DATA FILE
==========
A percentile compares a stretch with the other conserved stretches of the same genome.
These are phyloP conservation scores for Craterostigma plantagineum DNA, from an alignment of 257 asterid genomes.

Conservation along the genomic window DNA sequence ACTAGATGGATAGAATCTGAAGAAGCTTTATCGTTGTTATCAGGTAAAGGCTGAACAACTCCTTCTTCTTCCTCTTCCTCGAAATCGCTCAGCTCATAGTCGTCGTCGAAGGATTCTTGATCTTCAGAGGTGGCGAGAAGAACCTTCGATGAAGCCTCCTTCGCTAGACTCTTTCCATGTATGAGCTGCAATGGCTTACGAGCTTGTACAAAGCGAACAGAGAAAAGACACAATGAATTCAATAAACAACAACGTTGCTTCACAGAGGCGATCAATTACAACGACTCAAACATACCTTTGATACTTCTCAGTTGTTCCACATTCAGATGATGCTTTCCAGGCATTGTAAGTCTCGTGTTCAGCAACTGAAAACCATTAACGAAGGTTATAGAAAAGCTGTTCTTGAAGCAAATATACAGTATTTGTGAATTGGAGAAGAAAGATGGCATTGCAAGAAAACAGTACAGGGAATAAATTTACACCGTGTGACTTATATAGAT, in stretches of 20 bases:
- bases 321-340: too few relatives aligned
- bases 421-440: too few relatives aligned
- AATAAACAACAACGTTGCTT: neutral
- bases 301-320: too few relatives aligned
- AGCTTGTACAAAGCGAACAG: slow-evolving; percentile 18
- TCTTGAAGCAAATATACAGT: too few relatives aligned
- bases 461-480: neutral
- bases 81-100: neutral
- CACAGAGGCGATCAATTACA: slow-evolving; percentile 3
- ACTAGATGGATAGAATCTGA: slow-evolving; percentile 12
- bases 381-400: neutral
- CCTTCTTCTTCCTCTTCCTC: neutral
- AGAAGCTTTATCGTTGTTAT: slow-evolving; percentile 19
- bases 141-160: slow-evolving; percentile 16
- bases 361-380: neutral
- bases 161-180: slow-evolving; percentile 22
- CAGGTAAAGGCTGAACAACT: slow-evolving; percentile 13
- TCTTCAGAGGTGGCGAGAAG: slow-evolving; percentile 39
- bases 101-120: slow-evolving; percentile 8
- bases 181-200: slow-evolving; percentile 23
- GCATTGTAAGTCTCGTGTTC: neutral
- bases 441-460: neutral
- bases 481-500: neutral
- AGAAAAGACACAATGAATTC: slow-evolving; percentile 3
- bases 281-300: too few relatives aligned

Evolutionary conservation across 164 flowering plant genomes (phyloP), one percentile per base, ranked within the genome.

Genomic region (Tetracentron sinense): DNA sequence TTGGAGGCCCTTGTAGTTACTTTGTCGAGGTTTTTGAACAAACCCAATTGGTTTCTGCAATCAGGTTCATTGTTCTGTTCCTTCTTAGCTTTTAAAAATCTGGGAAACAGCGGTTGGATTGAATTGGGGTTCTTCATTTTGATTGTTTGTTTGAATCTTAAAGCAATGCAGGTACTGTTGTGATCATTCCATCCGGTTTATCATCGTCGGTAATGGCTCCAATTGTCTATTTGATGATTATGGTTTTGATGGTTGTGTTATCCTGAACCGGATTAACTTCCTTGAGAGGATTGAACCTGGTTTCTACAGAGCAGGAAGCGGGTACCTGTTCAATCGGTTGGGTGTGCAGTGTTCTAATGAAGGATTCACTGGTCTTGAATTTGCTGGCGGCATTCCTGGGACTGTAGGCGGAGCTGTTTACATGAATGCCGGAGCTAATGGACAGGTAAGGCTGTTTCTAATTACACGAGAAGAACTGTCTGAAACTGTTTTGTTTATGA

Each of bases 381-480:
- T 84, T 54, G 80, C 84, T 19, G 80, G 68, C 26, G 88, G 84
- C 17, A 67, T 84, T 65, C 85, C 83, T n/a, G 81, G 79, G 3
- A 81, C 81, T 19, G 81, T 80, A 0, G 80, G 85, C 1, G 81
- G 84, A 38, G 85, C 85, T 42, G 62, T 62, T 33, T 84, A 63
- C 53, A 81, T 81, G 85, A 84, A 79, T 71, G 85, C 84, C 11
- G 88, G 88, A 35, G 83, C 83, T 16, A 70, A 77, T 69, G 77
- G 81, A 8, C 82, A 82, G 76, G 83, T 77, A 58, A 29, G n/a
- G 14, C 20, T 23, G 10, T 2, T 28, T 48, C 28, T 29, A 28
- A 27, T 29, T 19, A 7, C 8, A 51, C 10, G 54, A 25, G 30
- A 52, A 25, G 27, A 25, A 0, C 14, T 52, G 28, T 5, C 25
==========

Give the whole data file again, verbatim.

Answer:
A percentile compares a stretch with the other conserved stretches of the same genome.
These are phyloP conservation scores for Craterostigma plantagineum DNA, from an alignment of 257 asterid genomes.

Conservation along the genomic window DNA sequence ACTAGATGGATAGAATCTGAAGAAGCTTTATCGTTGTTATCAGGTAAAGGCTGAACAACTCCTTCTTCTTCCTCTTCCTCGAAATCGCTCAGCTCATAGTCGTCGTCGAAGGATTCTTGATCTTCAGAGGTGGCGAGAAGAACCTTCGATGAAGCCTCCTTCGCTAGACTCTTTCCATGTATGAGCTGCAATGGCTTACGAGCTTGTACAAAGCGAACAGAGAAAAGACACAATGAATTCAATAAACAACAACGTTGCTTCACAGAGGCGATCAATTACAACGACTCAAACATACCTTTGATACTTCTCAGTTGTTCCACATTCAGATGATGCTTTCCAGGCATTGTAAGTCTCGTGTTCAGCAACTGAAAACCATTAACGAAGGTTATAGAAAAGCTGTTCTTGAAGCAAATATACAGTATTTGTGAATTGGAGAAGAAAGATGGCATTGCAAGAAAACAGTACAGGGAATAAATTTACACCGTGTGACTTATATAGAT, in stretches of 20 bases:
- bases 321-340: too few relatives aligned
- bases 421-440: too few relatives aligned
- AATAAACAACAACGTTGCTT: neutral
- bases 301-320: too few relatives aligned
- AGCTTGTACAAAGCGAACAG: slow-evolving; percentile 18
- TCTTGAAGCAAATATACAGT: too few relatives aligned
- bases 461-480: neutral
- bases 81-100: neutral
- CACAGAGGCGATCAATTACA: slow-evolving; percentile 3
- ACTAGATGGATAGAATCTGA: slow-evolving; percentile 12
- bases 381-400: neutral
- CCTTCTTCTTCCTCTTCCTC: neutral
- AGAAGCTTTATCGTTGTTAT: slow-evolving; percentile 19
- bases 141-160: slow-evolving; percentile 16
- bases 361-380: neutral
- bases 161-180: slow-evolving; percentile 22
- CAGGTAAAGGCTGAACAACT: slow-evolving; percentile 13
- TCTTCAGAGGTGGCGAGAAG: slow-evolving; percentile 39
- bases 101-120: slow-evolving; percentile 8
- bases 181-200: slow-evolving; percentile 23
- GCATTGTAAGTCTCGTGTTC: neutral
- bases 441-460: neutral
- bases 481-500: neutral
- AGAAAAGACACAATGAATTC: slow-evolving; percentile 3
- bases 281-300: too few relatives aligned

Evolutionary conservation across 164 flowering plant genomes (phyloP), one percentile per base, ranked within the genome.

Genomic region (Tetracentron sinense): DNA sequence TTGGAGGCCCTTGTAGTTACTTTGTCGAGGTTTTTGAACAAACCCAATTGGTTTCTGCAATCAGGTTCATTGTTCTGTTCCTTCTTAGCTTTTAAAAATCTGGGAAACAGCGGTTGGATTGAATTGGGGTTCTTCATTTTGATTGTTTGTTTGAATCTTAAAGCAATGCAGGTACTGTTGTGATCATTCCATCCGGTTTATCATCGTCGGTAATGGCTCCAATTGTCTATTTGATGATTATGGTTTTGATGGTTGTGTTATCCTGAACCGGATTAACTTCCTTGAGAGGATTGAACCTGGTTTCTACAGAGCAGGAAGCGGGTACCTGTTCAATCGGTTGGGTGTGCAGTGTTCTAATGAAGGATTCACTGGTCTTGAATTTGCTGGCGGCATTCCTGGGACTGTAGGCGGAGCTGTTTACATGAATGCCGGAGCTAATGGACAGGTAAGGCTGTTTCTAATTACACGAGAAGAACTGTCTGAAACTGTTTTGTTTATGA

Each of bases 381-480:
- T 84, T 54, G 80, C 84, T 19, G 80, G 68, C 26, G 88, G 84
- C 17, A 67, T 84, T 65, C 85, C 83, T n/a, G 81, G 79, G 3
- A 81, C 81, T 19, G 81, T 80, A 0, G 80, G 85, C 1, G 81
- G 84, A 38, G 85, C 85, T 42, G 62, T 62, T 33, T 84, A 63
- C 53, A 81, T 81, G 85, A 84, A 79, T 71, G 85, C 84, C 11
- G 88, G 88, A 35, G 83, C 83, T 16, A 70, A 77, T 69, G 77
- G 81, A 8, C 82, A 82, G 76, G 83, T 77, A 58, A 29, G n/a
- G 14, C 20, T 23, G 10, T 2, T 28, T 48, C 28, T 29, A 28
- A 27, T 29, T 19, A 7, C 8, A 51, C 10, G 54, A 25, G 30
- A 52, A 25, G 27, A 25, A 0, C 14, T 52, G 28, T 5, C 25